Samsung breaks out the oranges in its offensive against Apple
Korean company begins to make its case that Apple is infringing on a trio of its feature patents on a multitude of devices. Family photos, pieces of fruit, and even Bruce Springsteen make cameo appearances.
SAN JOSE, Calif. -- Samsung wove family photos, pieces of fruit, and even a little Bruce Springsteen into its patent offensive against Apple today.
With three Apple feature patents aimed at nearly two dozen of Samsung's products during the past two weeks of trial, Samsung struck back today with a trio of its own.
On the stand for Samsung was Woodward Yang, a patent specialist who went through how some of Apple's iPhone, iPad, and even iPod Touch models allegedly infringed on three of Samsung's patents covering things like e-mail, photo albums, and playing music in the background of other apps.
That included, cheekily enough, taking photos of oranges... with a slew of Apple devices.
Yet Samsung is hoping for more of an apples-to-apples comparison (no pun intended), that shows Apple is, in fact, infringing on all three of the company's patents with various software features.
Yang, who has worked as part of Harvard's patent team for the past 20 years, told the court he did "fundamental" work on the beginnings of the first CMOS image sensors for mobile phones, as well as facial recognition and memory technology for feature phones. He's also the Samsung witness thus far who's done the most homework, having spent what he believed to be "300 to 400" hours of examination of various Apple devices.
Despite being the fastest-talking specialist so far, Yang had a seemingly relaxed manner, doing his best to explain the frequently tedious patent claims directly to the jury. In the battle between the two companies, the three patents on Samsung's side are perhaps the easiest to understand. The company also accuses Apple of infringing two "standards-essential" patents that cover 3G wireless technology.
Yang demoed one of the most basic patents -- e-mailing a photo from the device -- by showing various Apple devices taking a picture of an orange, and sending it off to someone else. Yang explained that the feature had been created specifically for feature phones, and to keep users from having to plug in their device to a computer to get photos off it.
Photos also come into play with a separate patent covering photo albums that lets users bookmark a shot to return to it later. The feature was demoed as infringing on the iPhone 3GS and 4, as well as the iPad 2 and fourth-generation iPod Touch, with photos of kids that a user would see when pulling up a photo roll from within another app.
Samsung also demonstrated the background music playback feature, which used software instead of hardware to keep music playing, even when a user switched applications. Yang said that the idea had originally been envisioned as something that could keep the design of such devices small, without adding extra hardware to decode music tracks.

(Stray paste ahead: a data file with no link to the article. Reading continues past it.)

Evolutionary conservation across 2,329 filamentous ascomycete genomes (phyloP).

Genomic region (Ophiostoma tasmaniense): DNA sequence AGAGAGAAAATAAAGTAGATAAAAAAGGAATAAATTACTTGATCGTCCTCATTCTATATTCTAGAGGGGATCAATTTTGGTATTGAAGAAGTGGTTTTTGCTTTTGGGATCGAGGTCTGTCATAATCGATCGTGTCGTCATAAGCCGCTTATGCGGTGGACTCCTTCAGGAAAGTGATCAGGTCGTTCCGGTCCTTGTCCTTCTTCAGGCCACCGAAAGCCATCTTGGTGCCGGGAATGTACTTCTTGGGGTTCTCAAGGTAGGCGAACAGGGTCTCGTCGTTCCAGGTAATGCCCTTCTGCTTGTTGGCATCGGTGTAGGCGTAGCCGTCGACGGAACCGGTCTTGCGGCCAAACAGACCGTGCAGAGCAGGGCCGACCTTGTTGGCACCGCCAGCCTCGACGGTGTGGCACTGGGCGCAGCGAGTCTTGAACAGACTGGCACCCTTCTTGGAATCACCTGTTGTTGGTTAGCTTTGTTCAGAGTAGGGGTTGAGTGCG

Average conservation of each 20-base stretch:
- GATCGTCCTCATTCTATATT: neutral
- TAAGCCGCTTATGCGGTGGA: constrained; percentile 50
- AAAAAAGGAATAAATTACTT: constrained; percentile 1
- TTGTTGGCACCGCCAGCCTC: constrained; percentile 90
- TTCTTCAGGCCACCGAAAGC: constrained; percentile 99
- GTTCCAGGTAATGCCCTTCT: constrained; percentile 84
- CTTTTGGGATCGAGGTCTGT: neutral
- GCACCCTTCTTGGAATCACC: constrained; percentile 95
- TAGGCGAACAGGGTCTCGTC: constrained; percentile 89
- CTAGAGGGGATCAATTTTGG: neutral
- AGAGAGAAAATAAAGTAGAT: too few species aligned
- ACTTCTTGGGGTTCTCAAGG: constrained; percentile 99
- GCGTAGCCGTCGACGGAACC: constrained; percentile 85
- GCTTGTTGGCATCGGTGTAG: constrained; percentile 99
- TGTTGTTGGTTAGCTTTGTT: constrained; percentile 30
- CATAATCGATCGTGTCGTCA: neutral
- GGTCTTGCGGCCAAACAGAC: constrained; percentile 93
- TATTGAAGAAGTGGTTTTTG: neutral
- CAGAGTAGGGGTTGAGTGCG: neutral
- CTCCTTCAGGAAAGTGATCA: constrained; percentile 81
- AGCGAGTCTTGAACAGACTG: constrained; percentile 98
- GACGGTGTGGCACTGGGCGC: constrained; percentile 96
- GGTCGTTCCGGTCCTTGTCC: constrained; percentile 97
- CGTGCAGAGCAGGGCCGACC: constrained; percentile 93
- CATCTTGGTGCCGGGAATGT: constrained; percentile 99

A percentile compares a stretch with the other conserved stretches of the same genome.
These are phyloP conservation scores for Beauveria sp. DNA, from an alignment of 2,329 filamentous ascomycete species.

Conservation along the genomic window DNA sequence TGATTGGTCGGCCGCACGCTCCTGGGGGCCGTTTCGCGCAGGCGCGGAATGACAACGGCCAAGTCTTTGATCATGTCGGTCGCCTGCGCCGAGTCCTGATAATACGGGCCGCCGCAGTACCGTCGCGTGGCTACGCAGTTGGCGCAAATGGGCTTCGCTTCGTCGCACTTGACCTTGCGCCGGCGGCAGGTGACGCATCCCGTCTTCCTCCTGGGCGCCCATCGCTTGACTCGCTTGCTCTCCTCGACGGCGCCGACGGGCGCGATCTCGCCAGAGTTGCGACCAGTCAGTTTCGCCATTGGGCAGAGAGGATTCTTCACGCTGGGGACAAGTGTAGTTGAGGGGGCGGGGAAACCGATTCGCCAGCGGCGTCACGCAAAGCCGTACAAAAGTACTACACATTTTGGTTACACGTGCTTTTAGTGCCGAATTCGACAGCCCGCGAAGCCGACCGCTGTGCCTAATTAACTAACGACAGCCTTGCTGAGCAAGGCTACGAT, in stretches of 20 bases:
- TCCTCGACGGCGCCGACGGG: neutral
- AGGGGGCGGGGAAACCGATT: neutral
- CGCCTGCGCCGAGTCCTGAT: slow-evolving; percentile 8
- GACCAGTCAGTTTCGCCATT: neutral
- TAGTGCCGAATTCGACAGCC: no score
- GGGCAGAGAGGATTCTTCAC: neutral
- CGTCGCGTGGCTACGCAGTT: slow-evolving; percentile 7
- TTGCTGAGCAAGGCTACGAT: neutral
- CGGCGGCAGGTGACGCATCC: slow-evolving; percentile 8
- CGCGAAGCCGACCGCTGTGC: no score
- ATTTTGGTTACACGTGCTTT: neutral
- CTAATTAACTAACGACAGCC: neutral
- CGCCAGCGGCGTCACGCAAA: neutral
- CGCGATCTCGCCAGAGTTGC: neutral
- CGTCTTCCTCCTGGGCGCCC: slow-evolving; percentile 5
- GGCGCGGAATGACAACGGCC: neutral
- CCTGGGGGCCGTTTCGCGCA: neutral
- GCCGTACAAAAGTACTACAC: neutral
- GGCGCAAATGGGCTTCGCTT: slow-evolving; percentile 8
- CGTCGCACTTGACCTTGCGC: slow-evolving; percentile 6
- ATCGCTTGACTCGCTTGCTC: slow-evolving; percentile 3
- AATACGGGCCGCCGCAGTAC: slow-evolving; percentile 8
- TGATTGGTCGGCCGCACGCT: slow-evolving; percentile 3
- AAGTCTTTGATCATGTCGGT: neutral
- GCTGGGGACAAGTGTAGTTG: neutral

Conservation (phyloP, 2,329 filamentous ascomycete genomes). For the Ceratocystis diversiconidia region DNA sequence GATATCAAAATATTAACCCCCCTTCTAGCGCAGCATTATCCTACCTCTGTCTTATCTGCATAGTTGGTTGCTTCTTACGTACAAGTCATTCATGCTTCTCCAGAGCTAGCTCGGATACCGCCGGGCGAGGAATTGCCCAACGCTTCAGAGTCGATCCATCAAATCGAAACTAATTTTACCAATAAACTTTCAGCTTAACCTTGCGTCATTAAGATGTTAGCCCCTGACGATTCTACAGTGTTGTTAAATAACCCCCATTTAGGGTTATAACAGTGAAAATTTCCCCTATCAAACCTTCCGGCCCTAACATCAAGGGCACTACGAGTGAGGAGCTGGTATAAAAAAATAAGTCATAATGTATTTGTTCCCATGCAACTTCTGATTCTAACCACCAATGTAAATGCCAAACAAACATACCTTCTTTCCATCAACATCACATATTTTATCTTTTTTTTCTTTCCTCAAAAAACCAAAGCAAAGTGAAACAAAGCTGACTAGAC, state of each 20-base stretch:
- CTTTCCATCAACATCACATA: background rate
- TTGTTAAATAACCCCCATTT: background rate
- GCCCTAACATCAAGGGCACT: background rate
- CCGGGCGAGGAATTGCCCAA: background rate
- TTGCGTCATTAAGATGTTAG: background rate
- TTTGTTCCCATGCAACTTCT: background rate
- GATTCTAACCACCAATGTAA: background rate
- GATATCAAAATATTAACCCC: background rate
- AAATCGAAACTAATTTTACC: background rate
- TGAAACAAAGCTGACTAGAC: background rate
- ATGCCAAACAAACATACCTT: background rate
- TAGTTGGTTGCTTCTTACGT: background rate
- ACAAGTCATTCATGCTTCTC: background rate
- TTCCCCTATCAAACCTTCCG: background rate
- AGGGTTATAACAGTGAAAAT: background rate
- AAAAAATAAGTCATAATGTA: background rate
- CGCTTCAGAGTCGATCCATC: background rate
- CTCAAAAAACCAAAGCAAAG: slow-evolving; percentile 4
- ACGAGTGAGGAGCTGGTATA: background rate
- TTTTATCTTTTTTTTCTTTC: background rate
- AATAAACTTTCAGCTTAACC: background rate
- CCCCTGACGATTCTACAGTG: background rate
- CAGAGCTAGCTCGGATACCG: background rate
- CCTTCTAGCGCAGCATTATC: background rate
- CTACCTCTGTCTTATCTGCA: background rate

Samsung was "trying to solve the idea that when you merge these devices, how do you do it without adding extra hardware? If it doesn't have any extra hardware, it can be smaller," Yang said.
A demo of that in action showed it working on various Apple devices with some Bruce Springsteen in the music app, before switching off to another application.
Apple lawyer Bill Lee went after Yang, noting that none of the inventors on the patents testified as part of the trial, and furthermore that Samsung wasn't actually using any of the patents in its own smartphones. Lee asked how Apple would then "copy" those features, a claim Samsung made in its opening statement at the beginning of the trial.
"In your 400 hours of work, you have not found one iota of evidence that Apple knew about the '893 patent, or copied the '893 patent," Lee said, referring to the photo-bookmarking feature. Yang said that was the case.
Instead, Lee attempted to paint Samsung as the copier, pointing back to the same internal Samsung document the company brought out earlier in the case. The document, which had side-by-side comparisons of Samsung's pre-release Galaxy S smartphone and the iPhone, had a page Lee pulled out depicting that Samsung had actually looked to the iPhone for how it handled attaching photos to e-mails:
Yang's testimony is the third of the day in the trial between the two tech giants. The day opened up with the continuing testimony from Adam Bogue, one of the individuals involved with the development of DiamondTouch. Bogue took to the stand Monday to demonstrate Samsung's prior art claims against Apple's various multitouch gesture patents. After Bogue was his colleague Clifton Forlines, who also worked on the technology while at the Mistubishi Electric Research Laboratories.
The trial runs through the whole week and is set to conclude with closing arguments next Tuesday.
Update, 11:47 a.m. PT: Adds testimony details.